I built a small pile of wood chips at the far left end and placed my screen box on a grill at the far right. I placed 2 lbs. of grain, dry, in the screen box, sprayed it with water to moisten it, and lit the gas under the wood only. Because it was not actually touching the wood but only the metal tray, the wood never actually caught fire but smoldered, nice and smoky, for over an hour.The draft pulled the smoke from the wood across and through the grains, which I stirred and re-misted every 15 minutes. After an hour of smoke, I spread the grain out on a large cookie sheet to dry then packed it away in 1-lb. units in zip-lock bags. I did a total of about 20 lbs. in different combinations – some pilsner malt, some crystal, some Vienna, some wheat, etc… over birch and then oak and then maple. Four or five of my next several brews will include a smoked component.

A Dark And Smoky beer…

Mysterious. Intense. Smooth. Three characteristics that I aspire to, in my personal life and in my beer. Well, in my beer, anyway. I fall in love with beers that exceed expectations, that take conventional and add another layer of complexity, a twist, an unexpected element.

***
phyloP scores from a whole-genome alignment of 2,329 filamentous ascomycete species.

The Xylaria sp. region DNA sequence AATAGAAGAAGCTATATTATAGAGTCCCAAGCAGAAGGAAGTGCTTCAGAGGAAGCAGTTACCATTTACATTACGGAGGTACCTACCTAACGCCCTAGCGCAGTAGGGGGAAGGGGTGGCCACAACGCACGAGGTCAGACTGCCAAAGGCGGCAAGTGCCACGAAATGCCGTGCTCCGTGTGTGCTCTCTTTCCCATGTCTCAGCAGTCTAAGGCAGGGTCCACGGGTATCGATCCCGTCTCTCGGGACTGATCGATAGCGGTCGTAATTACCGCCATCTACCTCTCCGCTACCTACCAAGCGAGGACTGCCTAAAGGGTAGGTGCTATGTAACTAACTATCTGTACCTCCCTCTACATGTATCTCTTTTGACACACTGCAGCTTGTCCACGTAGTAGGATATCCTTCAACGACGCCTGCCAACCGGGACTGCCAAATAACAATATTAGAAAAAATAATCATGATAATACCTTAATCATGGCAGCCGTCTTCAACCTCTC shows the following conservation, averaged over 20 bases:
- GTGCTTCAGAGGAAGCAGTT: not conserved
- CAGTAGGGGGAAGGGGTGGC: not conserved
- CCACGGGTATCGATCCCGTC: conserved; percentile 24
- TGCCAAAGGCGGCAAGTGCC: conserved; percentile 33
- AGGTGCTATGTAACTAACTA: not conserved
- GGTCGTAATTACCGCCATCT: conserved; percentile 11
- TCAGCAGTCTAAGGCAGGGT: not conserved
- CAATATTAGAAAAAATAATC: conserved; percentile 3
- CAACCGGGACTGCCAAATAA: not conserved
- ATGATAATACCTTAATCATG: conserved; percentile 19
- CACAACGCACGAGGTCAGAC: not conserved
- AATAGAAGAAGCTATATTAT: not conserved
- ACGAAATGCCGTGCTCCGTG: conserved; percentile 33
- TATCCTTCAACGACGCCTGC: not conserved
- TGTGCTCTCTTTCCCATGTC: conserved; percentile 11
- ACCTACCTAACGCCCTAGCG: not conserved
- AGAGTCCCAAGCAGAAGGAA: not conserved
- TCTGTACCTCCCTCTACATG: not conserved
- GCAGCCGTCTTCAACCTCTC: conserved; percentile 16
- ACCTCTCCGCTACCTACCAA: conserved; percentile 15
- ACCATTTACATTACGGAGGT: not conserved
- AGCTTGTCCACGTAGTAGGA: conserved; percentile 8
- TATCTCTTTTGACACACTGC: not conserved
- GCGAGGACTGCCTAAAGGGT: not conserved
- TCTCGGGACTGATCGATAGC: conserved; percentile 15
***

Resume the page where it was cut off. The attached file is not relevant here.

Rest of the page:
One beer that is a bit hard to find these days, at least in my neck of the woods, is a true German Schwarzbier. There are dark lagers, but usually they are malty-sweet Munich Dunkels or just generic “dark lagers”… A Schwarzbier is the dark equivalent of a pilsner, crisp, hoppy, less full-bodied than the Munich style. Don’t get me wrong, I love the Munichs, both Hell and Dunkel, but sometimes the Schwarzbier is what I crave.

I also love the flavor of smoke in foods, and in beverages. I’ve been known to enjoy a peaty single malt Scotch from time to time – the peatier the better – and often brew with a little peat- or beechwood-smoked malt. I have made my own smoked malt a couple of times, using my own maple and apple wood. Smoked malts can be overwhelming, not for the faint of heart. Used in moderation, though, they add a nice touch, a nice twist, to a more conventional style.

As I was debating what to brew next, leaning towards a Schwarzbier, my son decided to brew a Rauchbier, shooting for a traditional heavily smoked amber lager. I talked him down from 50/50 smoked malt/Munich malt to a more moderate 20% rauchmalt and 80% pilsner and specialty grains. But of course that discussion led me to decide to add a little rauchmalt to my schwarzbier.

Dark brown to nearly black, with a strong but not overwhelming smoky flavor, this brew walks the fine line between a smooth stout and a Scotch ale. Since it’s fermented as a lager, it is very clean and crisp. The hops are mainly in the background, giving the beer a deep bitterness and not much hop aroma. At nearly 6% abv, this is a substantial brew.

Dark & Smoky Schwarz-Rauchbier

5 gallons, all grain


  • 7 lbs. Weyermann Bohemian Pilsner malt
  • 2 lbs. Weyermann Rauchmalt
  • 1/2 lb. Weyermann Carafa I malt
  • 1/2 lb. roasted barley